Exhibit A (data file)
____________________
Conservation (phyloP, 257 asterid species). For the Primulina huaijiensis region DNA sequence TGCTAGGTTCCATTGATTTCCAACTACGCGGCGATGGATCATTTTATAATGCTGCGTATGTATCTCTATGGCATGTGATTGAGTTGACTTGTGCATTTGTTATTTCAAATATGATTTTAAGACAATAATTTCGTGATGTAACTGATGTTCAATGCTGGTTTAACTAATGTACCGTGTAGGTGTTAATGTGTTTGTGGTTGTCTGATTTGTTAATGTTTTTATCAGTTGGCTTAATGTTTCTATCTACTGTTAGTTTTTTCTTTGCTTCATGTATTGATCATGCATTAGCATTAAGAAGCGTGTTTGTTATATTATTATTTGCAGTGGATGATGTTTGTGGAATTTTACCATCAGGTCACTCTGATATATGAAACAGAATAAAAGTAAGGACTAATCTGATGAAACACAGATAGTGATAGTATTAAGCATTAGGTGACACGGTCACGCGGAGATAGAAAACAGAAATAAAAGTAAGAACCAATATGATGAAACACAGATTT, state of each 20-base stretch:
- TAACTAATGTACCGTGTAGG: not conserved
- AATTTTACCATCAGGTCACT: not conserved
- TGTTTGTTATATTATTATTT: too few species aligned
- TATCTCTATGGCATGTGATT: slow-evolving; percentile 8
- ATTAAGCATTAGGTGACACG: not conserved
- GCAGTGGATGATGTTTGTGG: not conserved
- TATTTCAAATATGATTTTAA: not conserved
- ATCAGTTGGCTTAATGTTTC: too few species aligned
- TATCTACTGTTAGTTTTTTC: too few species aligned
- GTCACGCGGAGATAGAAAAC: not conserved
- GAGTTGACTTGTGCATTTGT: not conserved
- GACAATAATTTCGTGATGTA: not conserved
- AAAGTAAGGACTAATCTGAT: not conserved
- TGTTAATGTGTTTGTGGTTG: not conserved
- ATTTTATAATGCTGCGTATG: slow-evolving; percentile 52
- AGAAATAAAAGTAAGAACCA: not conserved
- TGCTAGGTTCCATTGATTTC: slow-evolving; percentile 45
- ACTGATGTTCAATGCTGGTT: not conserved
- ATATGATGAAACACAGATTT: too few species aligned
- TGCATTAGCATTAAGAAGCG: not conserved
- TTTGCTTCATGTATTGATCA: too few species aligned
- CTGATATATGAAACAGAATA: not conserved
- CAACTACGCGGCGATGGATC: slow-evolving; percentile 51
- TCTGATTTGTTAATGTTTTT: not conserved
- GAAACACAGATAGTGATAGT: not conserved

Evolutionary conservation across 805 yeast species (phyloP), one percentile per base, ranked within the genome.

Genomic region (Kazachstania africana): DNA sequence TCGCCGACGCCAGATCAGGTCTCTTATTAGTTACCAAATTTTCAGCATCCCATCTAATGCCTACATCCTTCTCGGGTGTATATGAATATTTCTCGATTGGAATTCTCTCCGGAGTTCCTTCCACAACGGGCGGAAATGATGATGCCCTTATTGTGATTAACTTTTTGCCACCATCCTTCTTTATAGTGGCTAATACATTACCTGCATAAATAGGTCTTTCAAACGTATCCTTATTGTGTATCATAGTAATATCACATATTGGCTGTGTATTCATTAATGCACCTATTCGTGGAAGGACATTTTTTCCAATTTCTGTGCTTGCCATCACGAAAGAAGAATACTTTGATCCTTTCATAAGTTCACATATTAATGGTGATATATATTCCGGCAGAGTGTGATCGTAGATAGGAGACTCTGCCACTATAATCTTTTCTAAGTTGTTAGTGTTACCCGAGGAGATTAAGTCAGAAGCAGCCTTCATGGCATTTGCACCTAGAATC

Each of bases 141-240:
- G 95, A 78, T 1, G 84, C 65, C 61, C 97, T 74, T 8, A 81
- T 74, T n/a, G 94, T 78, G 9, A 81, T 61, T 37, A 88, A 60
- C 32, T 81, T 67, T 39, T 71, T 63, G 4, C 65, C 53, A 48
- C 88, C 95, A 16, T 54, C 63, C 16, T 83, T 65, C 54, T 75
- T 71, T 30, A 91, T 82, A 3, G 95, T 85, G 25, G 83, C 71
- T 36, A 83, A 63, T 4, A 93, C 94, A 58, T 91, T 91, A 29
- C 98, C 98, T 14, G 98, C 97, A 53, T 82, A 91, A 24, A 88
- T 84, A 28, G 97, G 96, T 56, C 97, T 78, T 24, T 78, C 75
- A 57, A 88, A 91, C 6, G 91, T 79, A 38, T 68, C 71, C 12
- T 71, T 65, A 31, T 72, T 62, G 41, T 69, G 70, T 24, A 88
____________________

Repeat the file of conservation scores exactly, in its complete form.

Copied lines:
Conservation (phyloP, 257 asterid species). For the Primulina huaijiensis region DNA sequence TGCTAGGTTCCATTGATTTCCAACTACGCGGCGATGGATCATTTTATAATGCTGCGTATGTATCTCTATGGCATGTGATTGAGTTGACTTGTGCATTTGTTATTTCAAATATGATTTTAAGACAATAATTTCGTGATGTAACTGATGTTCAATGCTGGTTTAACTAATGTACCGTGTAGGTGTTAATGTGTTTGTGGTTGTCTGATTTGTTAATGTTTTTATCAGTTGGCTTAATGTTTCTATCTACTGTTAGTTTTTTCTTTGCTTCATGTATTGATCATGCATTAGCATTAAGAAGCGTGTTTGTTATATTATTATTTGCAGTGGATGATGTTTGTGGAATTTTACCATCAGGTCACTCTGATATATGAAACAGAATAAAAGTAAGGACTAATCTGATGAAACACAGATAGTGATAGTATTAAGCATTAGGTGACACGGTCACGCGGAGATAGAAAACAGAAATAAAAGTAAGAACCAATATGATGAAACACAGATTT, state of each 20-base stretch:
- TAACTAATGTACCGTGTAGG: not conserved
- AATTTTACCATCAGGTCACT: not conserved
- TGTTTGTTATATTATTATTT: too few species aligned
- TATCTCTATGGCATGTGATT: slow-evolving; percentile 8
- ATTAAGCATTAGGTGACACG: not conserved
- GCAGTGGATGATGTTTGTGG: not conserved
- TATTTCAAATATGATTTTAA: not conserved
- ATCAGTTGGCTTAATGTTTC: too few species aligned
- TATCTACTGTTAGTTTTTTC: too few species aligned
- GTCACGCGGAGATAGAAAAC: not conserved
- GAGTTGACTTGTGCATTTGT: not conserved
- GACAATAATTTCGTGATGTA: not conserved
- AAAGTAAGGACTAATCTGAT: not conserved
- TGTTAATGTGTTTGTGGTTG: not conserved
- ATTTTATAATGCTGCGTATG: slow-evolving; percentile 52
- AGAAATAAAAGTAAGAACCA: not conserved
- TGCTAGGTTCCATTGATTTC: slow-evolving; percentile 45
- ACTGATGTTCAATGCTGGTT: not conserved
- ATATGATGAAACACAGATTT: too few species aligned
- TGCATTAGCATTAAGAAGCG: not conserved
- TTTGCTTCATGTATTGATCA: too few species aligned
- CTGATATATGAAACAGAATA: not conserved
- CAACTACGCGGCGATGGATC: slow-evolving; percentile 51
- TCTGATTTGTTAATGTTTTT: not conserved
- GAAACACAGATAGTGATAGT: not conserved

Evolutionary conservation across 805 yeast species (phyloP), one percentile per base, ranked within the genome.

Genomic region (Kazachstania africana): DNA sequence TCGCCGACGCCAGATCAGGTCTCTTATTAGTTACCAAATTTTCAGCATCCCATCTAATGCCTACATCCTTCTCGGGTGTATATGAATATTTCTCGATTGGAATTCTCTCCGGAGTTCCTTCCACAACGGGCGGAAATGATGATGCCCTTATTGTGATTAACTTTTTGCCACCATCCTTCTTTATAGTGGCTAATACATTACCTGCATAAATAGGTCTTTCAAACGTATCCTTATTGTGTATCATAGTAATATCACATATTGGCTGTGTATTCATTAATGCACCTATTCGTGGAAGGACATTTTTTCCAATTTCTGTGCTTGCCATCACGAAAGAAGAATACTTTGATCCTTTCATAAGTTCACATATTAATGGTGATATATATTCCGGCAGAGTGTGATCGTAGATAGGAGACTCTGCCACTATAATCTTTTCTAAGTTGTTAGTGTTACCCGAGGAGATTAAGTCAGAAGCAGCCTTCATGGCATTTGCACCTAGAATC

Each of bases 141-240:
- G 95, A 78, T 1, G 84, C 65, C 61, C 97, T 74, T 8, A 81
- T 74, T n/a, G 94, T 78, G 9, A 81, T 61, T 37, A 88, A 60
- C 32, T 81, T 67, T 39, T 71, T 63, G 4, C 65, C 53, A 48
- C 88, C 95, A 16, T 54, C 63, C 16, T 83, T 65, C 54, T 75
- T 71, T 30, A 91, T 82, A 3, G 95, T 85, G 25, G 83, C 71
- T 36, A 83, A 63, T 4, A 93, C 94, A 58, T 91, T 91, A 29
- C 98, C 98, T 14, G 98, C 97, A 53, T 82, A 91, A 24, A 88
- T 84, A 28, G 97, G 96, T 56, C 97, T 78, T 24, T 78, C 75
- A 57, A 88, A 91, C 6, G 91, T 79, A 38, T 68, C 71, C 12
- T 71, T 65, A 31, T 72, T 62, G 41, T 69, G 70, T 24, A 88